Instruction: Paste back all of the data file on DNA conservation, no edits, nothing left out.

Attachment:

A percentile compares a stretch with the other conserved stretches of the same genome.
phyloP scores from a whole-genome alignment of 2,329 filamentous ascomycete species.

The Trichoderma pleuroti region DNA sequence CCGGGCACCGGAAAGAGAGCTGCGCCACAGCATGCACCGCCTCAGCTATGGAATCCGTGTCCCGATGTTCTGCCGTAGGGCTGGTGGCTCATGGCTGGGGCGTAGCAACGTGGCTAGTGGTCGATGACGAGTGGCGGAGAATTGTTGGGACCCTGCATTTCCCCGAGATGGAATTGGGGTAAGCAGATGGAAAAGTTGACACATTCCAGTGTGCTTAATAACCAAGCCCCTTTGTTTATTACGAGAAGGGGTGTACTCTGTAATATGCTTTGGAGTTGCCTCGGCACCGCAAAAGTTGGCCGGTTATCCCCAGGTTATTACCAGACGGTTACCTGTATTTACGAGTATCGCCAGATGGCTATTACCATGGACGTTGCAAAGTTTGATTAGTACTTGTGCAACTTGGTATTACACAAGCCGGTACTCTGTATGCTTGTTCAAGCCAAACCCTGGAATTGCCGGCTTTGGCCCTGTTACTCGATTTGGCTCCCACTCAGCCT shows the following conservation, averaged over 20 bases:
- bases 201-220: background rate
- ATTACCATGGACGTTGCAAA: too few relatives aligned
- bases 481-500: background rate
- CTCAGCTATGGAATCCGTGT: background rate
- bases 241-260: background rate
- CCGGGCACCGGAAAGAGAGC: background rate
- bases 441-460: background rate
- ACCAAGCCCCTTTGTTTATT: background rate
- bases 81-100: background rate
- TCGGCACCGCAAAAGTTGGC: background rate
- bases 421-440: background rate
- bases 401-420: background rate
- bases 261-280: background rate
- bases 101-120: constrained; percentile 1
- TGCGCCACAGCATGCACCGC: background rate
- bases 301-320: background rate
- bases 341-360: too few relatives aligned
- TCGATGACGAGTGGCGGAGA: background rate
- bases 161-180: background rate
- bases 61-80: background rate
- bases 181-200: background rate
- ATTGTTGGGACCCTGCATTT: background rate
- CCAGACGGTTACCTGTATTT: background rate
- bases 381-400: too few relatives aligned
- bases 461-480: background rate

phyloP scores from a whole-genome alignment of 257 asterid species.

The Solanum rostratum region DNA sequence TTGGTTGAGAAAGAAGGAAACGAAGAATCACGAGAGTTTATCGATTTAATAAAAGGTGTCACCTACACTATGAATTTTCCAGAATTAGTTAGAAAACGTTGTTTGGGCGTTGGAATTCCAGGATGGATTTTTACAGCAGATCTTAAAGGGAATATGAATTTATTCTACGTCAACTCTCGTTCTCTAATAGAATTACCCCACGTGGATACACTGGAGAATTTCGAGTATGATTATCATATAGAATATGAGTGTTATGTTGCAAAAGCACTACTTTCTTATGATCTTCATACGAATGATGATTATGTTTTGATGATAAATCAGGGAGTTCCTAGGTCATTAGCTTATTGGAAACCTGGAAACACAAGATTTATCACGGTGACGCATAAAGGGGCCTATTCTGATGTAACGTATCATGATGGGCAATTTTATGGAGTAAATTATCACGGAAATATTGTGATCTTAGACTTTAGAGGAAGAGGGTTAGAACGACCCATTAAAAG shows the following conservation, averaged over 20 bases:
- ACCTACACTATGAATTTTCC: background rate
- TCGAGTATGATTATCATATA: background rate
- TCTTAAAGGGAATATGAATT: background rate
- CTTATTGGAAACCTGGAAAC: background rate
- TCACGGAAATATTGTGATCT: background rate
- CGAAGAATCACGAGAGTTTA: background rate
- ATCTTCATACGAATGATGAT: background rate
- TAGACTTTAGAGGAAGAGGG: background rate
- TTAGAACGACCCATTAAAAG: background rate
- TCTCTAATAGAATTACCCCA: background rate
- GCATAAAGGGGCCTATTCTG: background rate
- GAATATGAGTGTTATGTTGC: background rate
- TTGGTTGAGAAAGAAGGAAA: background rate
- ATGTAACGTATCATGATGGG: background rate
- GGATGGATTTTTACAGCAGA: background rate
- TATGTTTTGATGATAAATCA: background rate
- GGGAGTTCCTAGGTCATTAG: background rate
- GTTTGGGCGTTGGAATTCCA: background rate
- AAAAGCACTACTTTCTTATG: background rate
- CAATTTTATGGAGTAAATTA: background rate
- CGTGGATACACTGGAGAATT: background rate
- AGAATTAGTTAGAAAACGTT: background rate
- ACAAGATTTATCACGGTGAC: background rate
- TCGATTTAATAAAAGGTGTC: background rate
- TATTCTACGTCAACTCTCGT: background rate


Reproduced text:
A percentile compares a stretch with the other conserved stretches of the same genome.
phyloP scores from a whole-genome alignment of 2,329 filamentous ascomycete species.

The Trichoderma pleuroti region DNA sequence CCGGGCACCGGAAAGAGAGCTGCGCCACAGCATGCACCGCCTCAGCTATGGAATCCGTGTCCCGATGTTCTGCCGTAGGGCTGGTGGCTCATGGCTGGGGCGTAGCAACGTGGCTAGTGGTCGATGACGAGTGGCGGAGAATTGTTGGGACCCTGCATTTCCCCGAGATGGAATTGGGGTAAGCAGATGGAAAAGTTGACACATTCCAGTGTGCTTAATAACCAAGCCCCTTTGTTTATTACGAGAAGGGGTGTACTCTGTAATATGCTTTGGAGTTGCCTCGGCACCGCAAAAGTTGGCCGGTTATCCCCAGGTTATTACCAGACGGTTACCTGTATTTACGAGTATCGCCAGATGGCTATTACCATGGACGTTGCAAAGTTTGATTAGTACTTGTGCAACTTGGTATTACACAAGCCGGTACTCTGTATGCTTGTTCAAGCCAAACCCTGGAATTGCCGGCTTTGGCCCTGTTACTCGATTTGGCTCCCACTCAGCCT shows the following conservation, averaged over 20 bases:
- bases 201-220: background rate
- ATTACCATGGACGTTGCAAA: too few relatives aligned
- bases 481-500: background rate
- CTCAGCTATGGAATCCGTGT: background rate
- bases 241-260: background rate
- CCGGGCACCGGAAAGAGAGC: background rate
- bases 441-460: background rate
- ACCAAGCCCCTTTGTTTATT: background rate
- bases 81-100: background rate
- TCGGCACCGCAAAAGTTGGC: background rate
- bases 421-440: background rate
- bases 401-420: background rate
- bases 261-280: background rate
- bases 101-120: constrained; percentile 1
- TGCGCCACAGCATGCACCGC: background rate
- bases 301-320: background rate
- bases 341-360: too few relatives aligned
- TCGATGACGAGTGGCGGAGA: background rate
- bases 161-180: background rate
- bases 61-80: background rate
- bases 181-200: background rate
- ATTGTTGGGACCCTGCATTT: background rate
- CCAGACGGTTACCTGTATTT: background rate
- bases 381-400: too few relatives aligned
- bases 461-480: background rate

phyloP scores from a whole-genome alignment of 257 asterid species.

The Solanum rostratum region DNA sequence TTGGTTGAGAAAGAAGGAAACGAAGAATCACGAGAGTTTATCGATTTAATAAAAGGTGTCACCTACACTATGAATTTTCCAGAATTAGTTAGAAAACGTTGTTTGGGCGTTGGAATTCCAGGATGGATTTTTACAGCAGATCTTAAAGGGAATATGAATTTATTCTACGTCAACTCTCGTTCTCTAATAGAATTACCCCACGTGGATACACTGGAGAATTTCGAGTATGATTATCATATAGAATATGAGTGTTATGTTGCAAAAGCACTACTTTCTTATGATCTTCATACGAATGATGATTATGTTTTGATGATAAATCAGGGAGTTCCTAGGTCATTAGCTTATTGGAAACCTGGAAACACAAGATTTATCACGGTGACGCATAAAGGGGCCTATTCTGATGTAACGTATCATGATGGGCAATTTTATGGAGTAAATTATCACGGAAATATTGTGATCTTAGACTTTAGAGGAAGAGGGTTAGAACGACCCATTAAAAG shows the following conservation, averaged over 20 bases:
- ACCTACACTATGAATTTTCC: background rate
- TCGAGTATGATTATCATATA: background rate
- TCTTAAAGGGAATATGAATT: background rate
- CTTATTGGAAACCTGGAAAC: background rate
- TCACGGAAATATTGTGATCT: background rate
- CGAAGAATCACGAGAGTTTA: background rate
- ATCTTCATACGAATGATGAT: background rate
- TAGACTTTAGAGGAAGAGGG: background rate
- TTAGAACGACCCATTAAAAG: background rate
- TCTCTAATAGAATTACCCCA: background rate
- GCATAAAGGGGCCTATTCTG: background rate
- GAATATGAGTGTTATGTTGC: background rate
- TTGGTTGAGAAAGAAGGAAA: background rate
- ATGTAACGTATCATGATGGG: background rate
- GGATGGATTTTTACAGCAGA: background rate
- TATGTTTTGATGATAAATCA: background rate
- GGGAGTTCCTAGGTCATTAG: background rate
- GTTTGGGCGTTGGAATTCCA: background rate
- AAAAGCACTACTTTCTTATG: background rate
- CAATTTTATGGAGTAAATTA: background rate
- CGTGGATACACTGGAGAATT: background rate
- AGAATTAGTTAGAAAACGTT: background rate
- ACAAGATTTATCACGGTGAC: background rate
- TCGATTTAATAAAAGGTGTC: background rate
- TATTCTACGTCAACTCTCGT: background rate